Taboo isn’t just for dinner parties! Here’s a fun intervention idea submitted by reader Charity Armbruster that uses the game to treat impulse control. Ms. Armbruster earned a gift certificate to for her submission. Learn how you can do the same!

Taboo is a word guessing game by published by Hasbro. In the Taboo game, you need to get the other participant(s) to guess the secret word, but the obvious clues are strictly off-limits. To get someone to say pinball, you might say arcade, game, flippers, tilt, or roll. In this game you can’t because all of those words are strictly forbidden. There is an additional challenge in racing against a clock.

The Taboo Game can be difficult for children with impulse control issues and anger issues. However, as the game is played children are able to develop cooperation skills, persistence, impulse control, and learn how to delay gratification. I play the game with students in our schools who have anger issues. Many of these children can be rather explosive. As an angry child becomes more emotional, they may refuse or be unable to say why they are upset or what happened to cause their distress. Before starting the Taboo game I explain how difficult it can be to communicate when angry, and I state that when someone becomes so angry they cannot express their feelings, it’s like a game of Taboo. The teachers and aides are trying to figure out what the problem is, but the child is not saying anything. I explain that even a simple “I don’t know” can be more beneficial than not saying anything.

Playing the Taboo game is usually combined with other lessons related to anger control, such as identifying what makes me angry, strategies to control my anger, and techniques to regulate and/or healthily redirect my anger.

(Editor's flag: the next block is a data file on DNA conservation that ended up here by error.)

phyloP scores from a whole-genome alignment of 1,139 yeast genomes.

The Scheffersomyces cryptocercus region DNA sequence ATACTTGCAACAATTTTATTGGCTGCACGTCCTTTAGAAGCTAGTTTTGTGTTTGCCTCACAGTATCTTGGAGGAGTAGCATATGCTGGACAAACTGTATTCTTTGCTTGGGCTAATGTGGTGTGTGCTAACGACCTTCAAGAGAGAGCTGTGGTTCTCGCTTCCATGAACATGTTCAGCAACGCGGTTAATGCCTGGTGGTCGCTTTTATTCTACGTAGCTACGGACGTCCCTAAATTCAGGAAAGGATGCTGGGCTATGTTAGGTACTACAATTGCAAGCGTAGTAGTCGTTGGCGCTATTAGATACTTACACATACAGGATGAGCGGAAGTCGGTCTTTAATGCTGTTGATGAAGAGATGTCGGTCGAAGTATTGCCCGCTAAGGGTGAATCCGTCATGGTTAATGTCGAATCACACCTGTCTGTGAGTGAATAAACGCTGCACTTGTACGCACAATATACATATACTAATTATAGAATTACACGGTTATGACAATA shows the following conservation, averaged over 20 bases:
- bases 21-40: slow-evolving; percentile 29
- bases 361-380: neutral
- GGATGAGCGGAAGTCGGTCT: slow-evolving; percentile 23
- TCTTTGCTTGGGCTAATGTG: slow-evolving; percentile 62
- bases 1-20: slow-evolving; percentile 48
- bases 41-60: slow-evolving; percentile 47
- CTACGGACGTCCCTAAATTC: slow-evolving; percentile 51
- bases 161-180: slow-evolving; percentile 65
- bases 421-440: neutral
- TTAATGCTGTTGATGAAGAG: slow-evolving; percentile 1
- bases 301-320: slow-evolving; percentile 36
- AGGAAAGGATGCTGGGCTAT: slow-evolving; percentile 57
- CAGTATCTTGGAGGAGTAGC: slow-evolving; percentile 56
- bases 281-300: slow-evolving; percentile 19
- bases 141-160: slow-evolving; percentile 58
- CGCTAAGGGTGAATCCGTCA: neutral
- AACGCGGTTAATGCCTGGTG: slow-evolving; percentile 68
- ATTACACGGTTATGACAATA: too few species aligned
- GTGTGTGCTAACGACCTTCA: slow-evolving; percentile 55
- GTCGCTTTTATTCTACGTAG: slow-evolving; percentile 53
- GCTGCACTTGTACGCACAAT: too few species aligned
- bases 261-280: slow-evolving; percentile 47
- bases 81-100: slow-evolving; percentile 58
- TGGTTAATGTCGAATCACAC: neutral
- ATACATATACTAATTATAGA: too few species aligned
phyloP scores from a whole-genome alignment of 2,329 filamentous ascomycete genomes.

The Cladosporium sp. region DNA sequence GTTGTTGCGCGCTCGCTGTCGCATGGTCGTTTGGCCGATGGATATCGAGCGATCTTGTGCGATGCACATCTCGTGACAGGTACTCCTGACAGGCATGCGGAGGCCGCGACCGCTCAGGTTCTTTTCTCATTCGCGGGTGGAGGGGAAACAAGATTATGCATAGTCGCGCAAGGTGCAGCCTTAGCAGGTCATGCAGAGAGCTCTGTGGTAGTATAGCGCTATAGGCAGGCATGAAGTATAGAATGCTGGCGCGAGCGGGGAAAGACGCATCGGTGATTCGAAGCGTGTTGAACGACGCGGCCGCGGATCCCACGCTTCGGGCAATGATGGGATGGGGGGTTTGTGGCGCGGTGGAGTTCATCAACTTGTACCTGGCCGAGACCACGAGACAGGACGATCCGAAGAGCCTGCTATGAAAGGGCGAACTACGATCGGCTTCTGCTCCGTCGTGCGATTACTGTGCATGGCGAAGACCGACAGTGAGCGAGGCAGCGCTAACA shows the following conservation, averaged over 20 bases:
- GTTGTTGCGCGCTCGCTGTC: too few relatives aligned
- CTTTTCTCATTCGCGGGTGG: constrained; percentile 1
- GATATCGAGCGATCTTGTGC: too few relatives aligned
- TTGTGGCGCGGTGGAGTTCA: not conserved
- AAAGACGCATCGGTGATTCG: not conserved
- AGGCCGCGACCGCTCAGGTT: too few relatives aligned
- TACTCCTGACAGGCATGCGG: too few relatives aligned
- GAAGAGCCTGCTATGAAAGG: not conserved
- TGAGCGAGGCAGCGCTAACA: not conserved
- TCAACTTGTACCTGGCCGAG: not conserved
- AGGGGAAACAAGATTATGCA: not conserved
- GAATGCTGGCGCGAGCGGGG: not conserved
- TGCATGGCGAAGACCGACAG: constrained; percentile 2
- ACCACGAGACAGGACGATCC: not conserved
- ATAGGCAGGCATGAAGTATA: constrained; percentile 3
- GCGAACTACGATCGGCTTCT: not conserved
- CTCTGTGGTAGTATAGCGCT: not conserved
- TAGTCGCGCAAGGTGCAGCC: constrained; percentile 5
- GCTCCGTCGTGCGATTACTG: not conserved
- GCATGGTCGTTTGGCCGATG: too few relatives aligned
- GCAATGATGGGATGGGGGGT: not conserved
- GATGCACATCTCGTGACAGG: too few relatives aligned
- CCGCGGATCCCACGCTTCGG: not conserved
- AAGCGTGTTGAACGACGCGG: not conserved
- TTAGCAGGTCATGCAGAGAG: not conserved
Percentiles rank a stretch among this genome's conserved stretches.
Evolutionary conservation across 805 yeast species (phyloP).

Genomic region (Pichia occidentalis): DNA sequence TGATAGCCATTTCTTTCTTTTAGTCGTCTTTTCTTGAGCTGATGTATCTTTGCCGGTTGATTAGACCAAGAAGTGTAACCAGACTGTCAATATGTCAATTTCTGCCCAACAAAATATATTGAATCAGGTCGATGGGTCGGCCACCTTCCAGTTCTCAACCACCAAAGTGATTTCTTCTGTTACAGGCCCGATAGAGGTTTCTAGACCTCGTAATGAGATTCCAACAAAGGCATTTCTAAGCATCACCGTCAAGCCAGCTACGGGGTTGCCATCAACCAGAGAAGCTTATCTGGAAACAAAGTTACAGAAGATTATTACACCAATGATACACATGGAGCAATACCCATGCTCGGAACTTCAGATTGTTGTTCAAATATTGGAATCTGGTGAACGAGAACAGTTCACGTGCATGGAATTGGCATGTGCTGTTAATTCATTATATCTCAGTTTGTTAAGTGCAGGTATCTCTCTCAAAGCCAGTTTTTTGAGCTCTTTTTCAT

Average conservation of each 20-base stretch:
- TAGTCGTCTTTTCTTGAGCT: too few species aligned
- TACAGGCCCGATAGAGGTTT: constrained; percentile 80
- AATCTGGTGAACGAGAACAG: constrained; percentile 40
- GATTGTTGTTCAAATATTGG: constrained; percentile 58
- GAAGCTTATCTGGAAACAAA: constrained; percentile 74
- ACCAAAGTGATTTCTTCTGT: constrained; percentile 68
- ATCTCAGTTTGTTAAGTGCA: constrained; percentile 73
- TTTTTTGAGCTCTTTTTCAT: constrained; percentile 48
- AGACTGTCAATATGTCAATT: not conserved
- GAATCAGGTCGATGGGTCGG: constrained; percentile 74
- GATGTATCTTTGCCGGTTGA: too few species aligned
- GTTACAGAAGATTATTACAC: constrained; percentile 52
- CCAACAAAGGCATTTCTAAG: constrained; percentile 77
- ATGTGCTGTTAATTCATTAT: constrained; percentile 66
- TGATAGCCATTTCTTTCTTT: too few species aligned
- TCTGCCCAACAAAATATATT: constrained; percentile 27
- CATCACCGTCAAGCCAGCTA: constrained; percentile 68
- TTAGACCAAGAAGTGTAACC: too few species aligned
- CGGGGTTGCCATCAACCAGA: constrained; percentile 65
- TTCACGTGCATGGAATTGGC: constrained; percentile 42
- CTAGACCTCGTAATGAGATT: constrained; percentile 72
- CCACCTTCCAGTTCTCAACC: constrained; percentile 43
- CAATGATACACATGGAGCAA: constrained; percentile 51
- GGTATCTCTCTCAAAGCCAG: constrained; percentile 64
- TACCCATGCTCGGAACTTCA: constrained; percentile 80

Example 1: In this example the game was played one-on-one with a student. I began by explaining the rules of the game to a student, and then I went first. The child’s task was to guess what the word on the card was. Within minutes the student became very upset  because he could not guess the word. As we played the game, we would stop and take breaks, and process the frustration and ways to handle it.

Example 2: During another game a student became frustrated and threw the cards across the room, stating this game is “stupid”. Again, I processed and discussed the frustration with the student. He sat in the chair and stared at me. He then said “it’s really hard.” I asked him if instead of throwing the cards could he “ask me for help from me.” Often I would stop and use humor to defuse his frustration before it became to explosive.

For children with impulse and anger issues, Taboo: The Game can be difficult because they may have a hard time finding the right word. However, playing the game over time gives the child and counselor ample opportunity to develop anger management strategies, frustration tolerance, and better communication skills.


The Social and Emotional Competence Game

The Social and Emotional Competence Game is more focused on specific aspects of functioning and behavior. The game is a useful introduction for children just starting in therapy, and can be played multiple times at different stages in therapy. The game can also be played in small groups and with siblings. The design of The Social and Emotional Competence Game is premised on the assumption that children who are able to initiate and maintain relationships, cooperate with others, empathize, and communicate effectively are are more likely to experience success at home, at school, and with their peers. Social and emotional competence refers to the capacity to recognize and manage emotions, solve problems effectively, and establish and maintain relationships with others. It is these skills that serve to protect our children from a host of difficulties including behavior problems, increased emotional distress, academic failure, delinquency, and substance abuse. The Social and Emotional Competence Game is designed to give counselors and teachers another tool to teach social and emotional skills. The Social and Emotional Competence Game is a fun way to teach empathy, communication skills, self-awareness, social awareness, relationship skills, self-management, and responsible decision-making.